I spent the morning visiting patients, and today’s rounds were, well, different, to say the least. I was kneeling next to a patient’s wheelchair in the activity room of the nursing home, talking quietly and soothingly, when the chosen activity of the morning ( singing and dancing) suddenly commenced. The activity leaders were cutting the rug and singing at the top of their lungs, encouraging the patients to clap, sing, dance if they could, when suddenly a small elderly lady in a wheelchair near me shouted out to the activity leaders, “You got it, baby! Shake that butt!”
Just as a mischievous kid in school is rewarded with grins and chuckles from classmates, other patients smiled and looked like they were on the verge of belting out their own delightful encouragement but didn’t quite dare. Just as it quieted down a bit and I returned to my conversation, the same elderly lady ripped out, “You GOT it! Keep it going! Move it, shake it! Mmmmm-hmmmm!” And other colorful phrases I can’t remember because I started to laugh. One look at her and I knew it could not be blamed on dementia, or not knowing what she was doing, because the pleased smirk on her face and the glow in her eyes gave away that she found herself amusing too. A nurse moved her to a table by herself, in punishment or to reduce the reinforcement for her catcalls, I’m not sure; but I finished my visit with the patient and went over to say good-bye to the “trouble-maker”, who smiled at me and told me, “You are just a doll. A doll! I was just telling her (gestured to woman next to her), Isn’t she a doll? And she said oh my yes.”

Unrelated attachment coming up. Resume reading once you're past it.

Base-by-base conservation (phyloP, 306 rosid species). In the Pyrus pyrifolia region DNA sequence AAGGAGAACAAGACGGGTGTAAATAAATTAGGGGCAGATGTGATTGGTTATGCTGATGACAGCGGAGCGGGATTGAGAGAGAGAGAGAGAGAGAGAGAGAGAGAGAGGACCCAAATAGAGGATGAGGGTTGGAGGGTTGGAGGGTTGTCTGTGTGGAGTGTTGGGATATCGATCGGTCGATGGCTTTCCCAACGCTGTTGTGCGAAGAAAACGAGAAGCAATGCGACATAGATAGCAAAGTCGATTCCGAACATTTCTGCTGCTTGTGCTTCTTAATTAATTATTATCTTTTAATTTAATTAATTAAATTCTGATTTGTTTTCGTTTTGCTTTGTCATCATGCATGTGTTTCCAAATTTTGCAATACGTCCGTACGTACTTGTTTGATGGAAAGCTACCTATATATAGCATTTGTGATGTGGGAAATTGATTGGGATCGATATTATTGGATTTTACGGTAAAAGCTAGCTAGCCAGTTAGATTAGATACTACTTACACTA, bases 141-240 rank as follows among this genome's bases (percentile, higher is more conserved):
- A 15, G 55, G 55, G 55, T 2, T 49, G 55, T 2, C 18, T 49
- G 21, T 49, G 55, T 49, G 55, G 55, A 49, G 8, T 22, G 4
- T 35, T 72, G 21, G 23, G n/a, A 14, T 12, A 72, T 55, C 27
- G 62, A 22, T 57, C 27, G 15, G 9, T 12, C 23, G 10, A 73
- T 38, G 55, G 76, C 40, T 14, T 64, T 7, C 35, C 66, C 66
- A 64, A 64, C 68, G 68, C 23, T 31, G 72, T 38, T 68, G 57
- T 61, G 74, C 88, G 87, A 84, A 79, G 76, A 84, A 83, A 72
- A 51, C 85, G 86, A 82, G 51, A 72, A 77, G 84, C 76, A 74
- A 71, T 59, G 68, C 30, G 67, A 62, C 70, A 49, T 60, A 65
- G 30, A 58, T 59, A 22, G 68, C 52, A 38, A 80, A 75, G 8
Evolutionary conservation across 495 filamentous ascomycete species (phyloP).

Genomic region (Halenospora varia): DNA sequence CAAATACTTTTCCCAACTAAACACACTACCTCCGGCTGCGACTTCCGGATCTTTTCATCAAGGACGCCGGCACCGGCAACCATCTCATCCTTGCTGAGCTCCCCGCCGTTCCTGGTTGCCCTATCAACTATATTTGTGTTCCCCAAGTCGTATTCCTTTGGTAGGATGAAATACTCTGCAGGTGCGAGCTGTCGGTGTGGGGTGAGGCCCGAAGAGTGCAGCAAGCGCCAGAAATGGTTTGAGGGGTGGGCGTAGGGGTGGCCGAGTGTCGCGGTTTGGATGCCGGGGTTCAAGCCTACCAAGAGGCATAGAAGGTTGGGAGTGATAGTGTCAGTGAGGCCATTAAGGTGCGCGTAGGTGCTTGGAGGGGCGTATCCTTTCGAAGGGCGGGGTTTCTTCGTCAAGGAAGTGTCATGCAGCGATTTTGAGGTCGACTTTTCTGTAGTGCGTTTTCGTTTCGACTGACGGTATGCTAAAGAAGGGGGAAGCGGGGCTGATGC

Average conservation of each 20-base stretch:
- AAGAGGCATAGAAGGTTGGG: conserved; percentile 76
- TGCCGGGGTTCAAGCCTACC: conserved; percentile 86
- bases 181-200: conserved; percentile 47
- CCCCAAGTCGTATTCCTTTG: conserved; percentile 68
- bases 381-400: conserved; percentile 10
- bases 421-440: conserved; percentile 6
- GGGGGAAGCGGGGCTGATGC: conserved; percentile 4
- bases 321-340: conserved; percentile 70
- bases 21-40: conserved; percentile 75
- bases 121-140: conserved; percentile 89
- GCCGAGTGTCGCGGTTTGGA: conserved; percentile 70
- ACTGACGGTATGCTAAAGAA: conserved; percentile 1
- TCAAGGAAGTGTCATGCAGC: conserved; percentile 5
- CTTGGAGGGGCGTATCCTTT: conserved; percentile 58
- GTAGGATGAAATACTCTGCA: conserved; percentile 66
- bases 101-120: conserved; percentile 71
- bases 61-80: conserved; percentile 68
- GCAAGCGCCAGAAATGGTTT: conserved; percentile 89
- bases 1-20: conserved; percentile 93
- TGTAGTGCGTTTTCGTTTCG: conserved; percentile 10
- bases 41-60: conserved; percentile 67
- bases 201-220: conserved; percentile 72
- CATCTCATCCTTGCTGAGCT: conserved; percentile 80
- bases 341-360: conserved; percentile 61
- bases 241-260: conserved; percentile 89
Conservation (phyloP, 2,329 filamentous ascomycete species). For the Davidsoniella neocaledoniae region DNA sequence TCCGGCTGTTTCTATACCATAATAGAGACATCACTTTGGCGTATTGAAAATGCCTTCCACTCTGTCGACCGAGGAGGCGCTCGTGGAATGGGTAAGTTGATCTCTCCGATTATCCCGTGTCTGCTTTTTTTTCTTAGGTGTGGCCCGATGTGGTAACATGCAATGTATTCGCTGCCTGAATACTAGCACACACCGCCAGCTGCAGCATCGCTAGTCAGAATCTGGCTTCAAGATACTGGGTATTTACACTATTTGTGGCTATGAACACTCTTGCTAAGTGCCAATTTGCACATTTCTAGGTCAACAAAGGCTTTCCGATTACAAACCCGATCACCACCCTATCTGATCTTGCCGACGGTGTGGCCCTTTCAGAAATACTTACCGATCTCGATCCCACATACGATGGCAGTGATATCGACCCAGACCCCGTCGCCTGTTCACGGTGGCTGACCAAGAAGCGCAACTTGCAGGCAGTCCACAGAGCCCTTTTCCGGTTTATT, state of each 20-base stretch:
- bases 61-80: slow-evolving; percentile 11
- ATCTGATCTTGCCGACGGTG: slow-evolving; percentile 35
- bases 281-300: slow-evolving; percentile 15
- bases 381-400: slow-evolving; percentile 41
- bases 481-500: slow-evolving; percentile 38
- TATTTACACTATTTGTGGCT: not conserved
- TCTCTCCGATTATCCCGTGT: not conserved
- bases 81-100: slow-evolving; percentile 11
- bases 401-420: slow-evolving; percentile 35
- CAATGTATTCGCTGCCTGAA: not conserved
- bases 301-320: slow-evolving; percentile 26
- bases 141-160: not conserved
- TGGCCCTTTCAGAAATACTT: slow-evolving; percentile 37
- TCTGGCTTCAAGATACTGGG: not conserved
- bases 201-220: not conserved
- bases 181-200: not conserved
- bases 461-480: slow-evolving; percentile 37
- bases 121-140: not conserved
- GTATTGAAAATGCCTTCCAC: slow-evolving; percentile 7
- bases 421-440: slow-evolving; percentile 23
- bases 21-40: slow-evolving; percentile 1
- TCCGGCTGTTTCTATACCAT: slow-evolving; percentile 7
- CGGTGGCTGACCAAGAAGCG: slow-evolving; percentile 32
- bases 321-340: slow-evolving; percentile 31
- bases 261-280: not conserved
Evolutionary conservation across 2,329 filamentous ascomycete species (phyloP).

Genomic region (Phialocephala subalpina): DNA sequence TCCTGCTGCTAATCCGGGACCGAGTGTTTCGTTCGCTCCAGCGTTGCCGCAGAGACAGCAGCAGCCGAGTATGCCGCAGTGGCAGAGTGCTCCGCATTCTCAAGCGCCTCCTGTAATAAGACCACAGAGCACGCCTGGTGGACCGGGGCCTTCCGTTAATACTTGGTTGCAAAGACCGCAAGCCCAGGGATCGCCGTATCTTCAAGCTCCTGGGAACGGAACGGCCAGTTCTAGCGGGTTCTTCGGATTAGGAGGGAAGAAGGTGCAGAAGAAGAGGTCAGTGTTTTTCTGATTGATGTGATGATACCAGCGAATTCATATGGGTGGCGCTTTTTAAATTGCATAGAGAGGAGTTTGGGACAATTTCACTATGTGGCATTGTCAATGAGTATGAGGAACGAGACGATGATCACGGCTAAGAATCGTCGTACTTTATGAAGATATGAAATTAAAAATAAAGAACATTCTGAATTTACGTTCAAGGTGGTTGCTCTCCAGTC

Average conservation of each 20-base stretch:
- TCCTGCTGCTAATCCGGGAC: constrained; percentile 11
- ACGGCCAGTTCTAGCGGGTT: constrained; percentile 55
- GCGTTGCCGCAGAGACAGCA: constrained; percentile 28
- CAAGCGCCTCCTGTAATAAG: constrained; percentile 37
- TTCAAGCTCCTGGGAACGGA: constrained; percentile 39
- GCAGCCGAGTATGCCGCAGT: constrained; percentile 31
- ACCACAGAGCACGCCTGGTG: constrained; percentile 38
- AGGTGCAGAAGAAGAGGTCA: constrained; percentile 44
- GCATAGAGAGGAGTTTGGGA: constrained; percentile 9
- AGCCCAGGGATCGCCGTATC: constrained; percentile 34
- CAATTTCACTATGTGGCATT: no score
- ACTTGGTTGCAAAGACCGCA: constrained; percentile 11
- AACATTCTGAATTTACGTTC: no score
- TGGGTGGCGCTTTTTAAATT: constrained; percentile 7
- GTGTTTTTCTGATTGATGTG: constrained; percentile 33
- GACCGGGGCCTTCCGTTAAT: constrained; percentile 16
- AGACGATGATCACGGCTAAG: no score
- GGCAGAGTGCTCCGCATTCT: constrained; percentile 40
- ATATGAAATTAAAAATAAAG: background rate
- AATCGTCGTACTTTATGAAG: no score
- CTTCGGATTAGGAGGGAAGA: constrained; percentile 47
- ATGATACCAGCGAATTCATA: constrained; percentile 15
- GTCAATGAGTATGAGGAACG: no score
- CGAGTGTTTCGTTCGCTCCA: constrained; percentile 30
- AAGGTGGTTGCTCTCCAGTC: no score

It was a much-needed laugh during a visit with a man who can’t speak because it hurts him to do so, who can’t tell me the thoughts, feelings, and fears in his mind; a woman who doesn’t remember that a counselor stopped by last week, can’t remember much of anything, but waved at me as I left and plaintively watched me leave, as if trying to hold a memory that was slipping away already; and a man who has lost touch with much of what is around him, his memories smeared together like melted ice cream, running into each other.
As I left the activity room, I firmly decided that if I should someday be a patient in a nursing home, I hope to be the bad kid in the back, laughing, making jokes, amusing myself, keeping everyone on their toes, cracking up any hospice staff who cross my devious path. And if they stop to talk to me, I will flash a feisty grin and if they are lucky, I may even call them a doll.